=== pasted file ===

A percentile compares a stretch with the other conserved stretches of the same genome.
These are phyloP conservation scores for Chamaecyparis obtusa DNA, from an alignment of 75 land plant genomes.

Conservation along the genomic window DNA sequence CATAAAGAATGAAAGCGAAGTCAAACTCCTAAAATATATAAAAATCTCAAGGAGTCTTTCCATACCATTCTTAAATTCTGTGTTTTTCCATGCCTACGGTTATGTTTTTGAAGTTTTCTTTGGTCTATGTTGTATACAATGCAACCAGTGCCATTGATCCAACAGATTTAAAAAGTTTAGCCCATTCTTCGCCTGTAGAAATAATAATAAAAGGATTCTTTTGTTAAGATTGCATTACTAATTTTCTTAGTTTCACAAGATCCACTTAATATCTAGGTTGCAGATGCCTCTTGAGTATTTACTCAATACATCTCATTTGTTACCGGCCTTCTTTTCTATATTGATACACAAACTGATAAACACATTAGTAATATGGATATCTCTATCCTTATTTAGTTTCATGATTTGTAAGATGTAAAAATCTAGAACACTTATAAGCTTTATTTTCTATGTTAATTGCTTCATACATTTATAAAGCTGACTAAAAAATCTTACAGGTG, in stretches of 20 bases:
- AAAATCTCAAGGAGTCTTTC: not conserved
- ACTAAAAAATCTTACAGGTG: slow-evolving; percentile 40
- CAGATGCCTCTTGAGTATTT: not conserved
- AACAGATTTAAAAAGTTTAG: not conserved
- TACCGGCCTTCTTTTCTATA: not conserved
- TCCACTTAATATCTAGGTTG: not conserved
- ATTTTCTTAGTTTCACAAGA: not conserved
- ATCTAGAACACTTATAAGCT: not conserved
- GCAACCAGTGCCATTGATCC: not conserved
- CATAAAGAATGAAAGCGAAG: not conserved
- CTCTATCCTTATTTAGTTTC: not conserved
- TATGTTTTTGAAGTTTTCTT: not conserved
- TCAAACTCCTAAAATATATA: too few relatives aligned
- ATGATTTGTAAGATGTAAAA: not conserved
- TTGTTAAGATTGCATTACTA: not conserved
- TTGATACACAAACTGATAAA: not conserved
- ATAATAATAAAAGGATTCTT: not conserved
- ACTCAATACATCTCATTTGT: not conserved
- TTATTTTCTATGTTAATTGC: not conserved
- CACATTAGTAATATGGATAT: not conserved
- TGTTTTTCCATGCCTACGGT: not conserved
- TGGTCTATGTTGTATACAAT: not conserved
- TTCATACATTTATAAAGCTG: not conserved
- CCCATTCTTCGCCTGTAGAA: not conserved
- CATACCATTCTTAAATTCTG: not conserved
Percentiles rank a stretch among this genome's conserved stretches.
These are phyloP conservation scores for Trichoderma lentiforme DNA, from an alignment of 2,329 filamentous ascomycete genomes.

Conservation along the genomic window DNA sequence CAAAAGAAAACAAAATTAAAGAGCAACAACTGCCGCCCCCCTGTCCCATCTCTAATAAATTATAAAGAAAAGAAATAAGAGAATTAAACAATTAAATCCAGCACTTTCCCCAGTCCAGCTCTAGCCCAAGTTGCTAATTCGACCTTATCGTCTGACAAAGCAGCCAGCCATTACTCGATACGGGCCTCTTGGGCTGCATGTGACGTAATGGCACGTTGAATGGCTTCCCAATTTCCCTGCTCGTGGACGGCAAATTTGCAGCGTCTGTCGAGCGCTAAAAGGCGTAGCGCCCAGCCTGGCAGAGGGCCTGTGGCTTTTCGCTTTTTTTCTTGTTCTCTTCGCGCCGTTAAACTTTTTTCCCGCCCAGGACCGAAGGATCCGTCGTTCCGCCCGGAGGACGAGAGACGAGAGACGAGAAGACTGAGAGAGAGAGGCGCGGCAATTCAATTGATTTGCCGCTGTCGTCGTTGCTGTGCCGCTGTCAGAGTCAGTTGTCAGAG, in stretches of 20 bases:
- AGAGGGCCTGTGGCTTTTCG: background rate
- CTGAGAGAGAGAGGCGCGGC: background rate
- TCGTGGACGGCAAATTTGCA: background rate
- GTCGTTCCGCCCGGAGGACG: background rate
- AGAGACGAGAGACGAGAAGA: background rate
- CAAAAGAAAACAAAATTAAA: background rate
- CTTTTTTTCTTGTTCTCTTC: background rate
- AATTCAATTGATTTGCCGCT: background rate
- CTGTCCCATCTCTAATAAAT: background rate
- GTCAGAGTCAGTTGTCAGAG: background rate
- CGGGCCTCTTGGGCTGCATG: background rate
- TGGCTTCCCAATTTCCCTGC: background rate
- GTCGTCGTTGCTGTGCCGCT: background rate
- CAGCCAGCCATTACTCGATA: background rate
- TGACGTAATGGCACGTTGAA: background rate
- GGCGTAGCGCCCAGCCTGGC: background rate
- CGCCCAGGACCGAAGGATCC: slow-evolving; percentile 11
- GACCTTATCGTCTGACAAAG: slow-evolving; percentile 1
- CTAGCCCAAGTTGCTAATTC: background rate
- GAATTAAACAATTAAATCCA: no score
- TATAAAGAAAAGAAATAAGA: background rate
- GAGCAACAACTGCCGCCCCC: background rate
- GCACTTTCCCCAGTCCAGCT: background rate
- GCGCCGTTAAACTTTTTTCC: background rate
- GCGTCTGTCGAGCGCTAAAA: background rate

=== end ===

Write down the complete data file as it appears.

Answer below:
A percentile compares a stretch with the other conserved stretches of the same genome.
These are phyloP conservation scores for Chamaecyparis obtusa DNA, from an alignment of 75 land plant genomes.

Conservation along the genomic window DNA sequence CATAAAGAATGAAAGCGAAGTCAAACTCCTAAAATATATAAAAATCTCAAGGAGTCTTTCCATACCATTCTTAAATTCTGTGTTTTTCCATGCCTACGGTTATGTTTTTGAAGTTTTCTTTGGTCTATGTTGTATACAATGCAACCAGTGCCATTGATCCAACAGATTTAAAAAGTTTAGCCCATTCTTCGCCTGTAGAAATAATAATAAAAGGATTCTTTTGTTAAGATTGCATTACTAATTTTCTTAGTTTCACAAGATCCACTTAATATCTAGGTTGCAGATGCCTCTTGAGTATTTACTCAATACATCTCATTTGTTACCGGCCTTCTTTTCTATATTGATACACAAACTGATAAACACATTAGTAATATGGATATCTCTATCCTTATTTAGTTTCATGATTTGTAAGATGTAAAAATCTAGAACACTTATAAGCTTTATTTTCTATGTTAATTGCTTCATACATTTATAAAGCTGACTAAAAAATCTTACAGGTG, in stretches of 20 bases:
- AAAATCTCAAGGAGTCTTTC: not conserved
- ACTAAAAAATCTTACAGGTG: slow-evolving; percentile 40
- CAGATGCCTCTTGAGTATTT: not conserved
- AACAGATTTAAAAAGTTTAG: not conserved
- TACCGGCCTTCTTTTCTATA: not conserved
- TCCACTTAATATCTAGGTTG: not conserved
- ATTTTCTTAGTTTCACAAGA: not conserved
- ATCTAGAACACTTATAAGCT: not conserved
- GCAACCAGTGCCATTGATCC: not conserved
- CATAAAGAATGAAAGCGAAG: not conserved
- CTCTATCCTTATTTAGTTTC: not conserved
- TATGTTTTTGAAGTTTTCTT: not conserved
- TCAAACTCCTAAAATATATA: too few relatives aligned
- ATGATTTGTAAGATGTAAAA: not conserved
- TTGTTAAGATTGCATTACTA: not conserved
- TTGATACACAAACTGATAAA: not conserved
- ATAATAATAAAAGGATTCTT: not conserved
- ACTCAATACATCTCATTTGT: not conserved
- TTATTTTCTATGTTAATTGC: not conserved
- CACATTAGTAATATGGATAT: not conserved
- TGTTTTTCCATGCCTACGGT: not conserved
- TGGTCTATGTTGTATACAAT: not conserved
- TTCATACATTTATAAAGCTG: not conserved
- CCCATTCTTCGCCTGTAGAA: not conserved
- CATACCATTCTTAAATTCTG: not conserved
Percentiles rank a stretch among this genome's conserved stretches.
These are phyloP conservation scores for Trichoderma lentiforme DNA, from an alignment of 2,329 filamentous ascomycete genomes.

Conservation along the genomic window DNA sequence CAAAAGAAAACAAAATTAAAGAGCAACAACTGCCGCCCCCCTGTCCCATCTCTAATAAATTATAAAGAAAAGAAATAAGAGAATTAAACAATTAAATCCAGCACTTTCCCCAGTCCAGCTCTAGCCCAAGTTGCTAATTCGACCTTATCGTCTGACAAAGCAGCCAGCCATTACTCGATACGGGCCTCTTGGGCTGCATGTGACGTAATGGCACGTTGAATGGCTTCCCAATTTCCCTGCTCGTGGACGGCAAATTTGCAGCGTCTGTCGAGCGCTAAAAGGCGTAGCGCCCAGCCTGGCAGAGGGCCTGTGGCTTTTCGCTTTTTTTCTTGTTCTCTTCGCGCCGTTAAACTTTTTTCCCGCCCAGGACCGAAGGATCCGTCGTTCCGCCCGGAGGACGAGAGACGAGAGACGAGAAGACTGAGAGAGAGAGGCGCGGCAATTCAATTGATTTGCCGCTGTCGTCGTTGCTGTGCCGCTGTCAGAGTCAGTTGTCAGAG, in stretches of 20 bases:
- AGAGGGCCTGTGGCTTTTCG: background rate
- CTGAGAGAGAGAGGCGCGGC: background rate
- TCGTGGACGGCAAATTTGCA: background rate
- GTCGTTCCGCCCGGAGGACG: background rate
- AGAGACGAGAGACGAGAAGA: background rate
- CAAAAGAAAACAAAATTAAA: background rate
- CTTTTTTTCTTGTTCTCTTC: background rate
- AATTCAATTGATTTGCCGCT: background rate
- CTGTCCCATCTCTAATAAAT: background rate
- GTCAGAGTCAGTTGTCAGAG: background rate
- CGGGCCTCTTGGGCTGCATG: background rate
- TGGCTTCCCAATTTCCCTGC: background rate
- GTCGTCGTTGCTGTGCCGCT: background rate
- CAGCCAGCCATTACTCGATA: background rate
- TGACGTAATGGCACGTTGAA: background rate
- GGCGTAGCGCCCAGCCTGGC: background rate
- CGCCCAGGACCGAAGGATCC: slow-evolving; percentile 11
- GACCTTATCGTCTGACAAAG: slow-evolving; percentile 1
- CTAGCCCAAGTTGCTAATTC: background rate
- GAATTAAACAATTAAATCCA: no score
- TATAAAGAAAAGAAATAAGA: background rate
- GAGCAACAACTGCCGCCCCC: background rate
- GCACTTTCCCCAGTCCAGCT: background rate
- GCGCCGTTAAACTTTTTTCC: background rate
- GCGTCTGTCGAGCGCTAAAA: background rate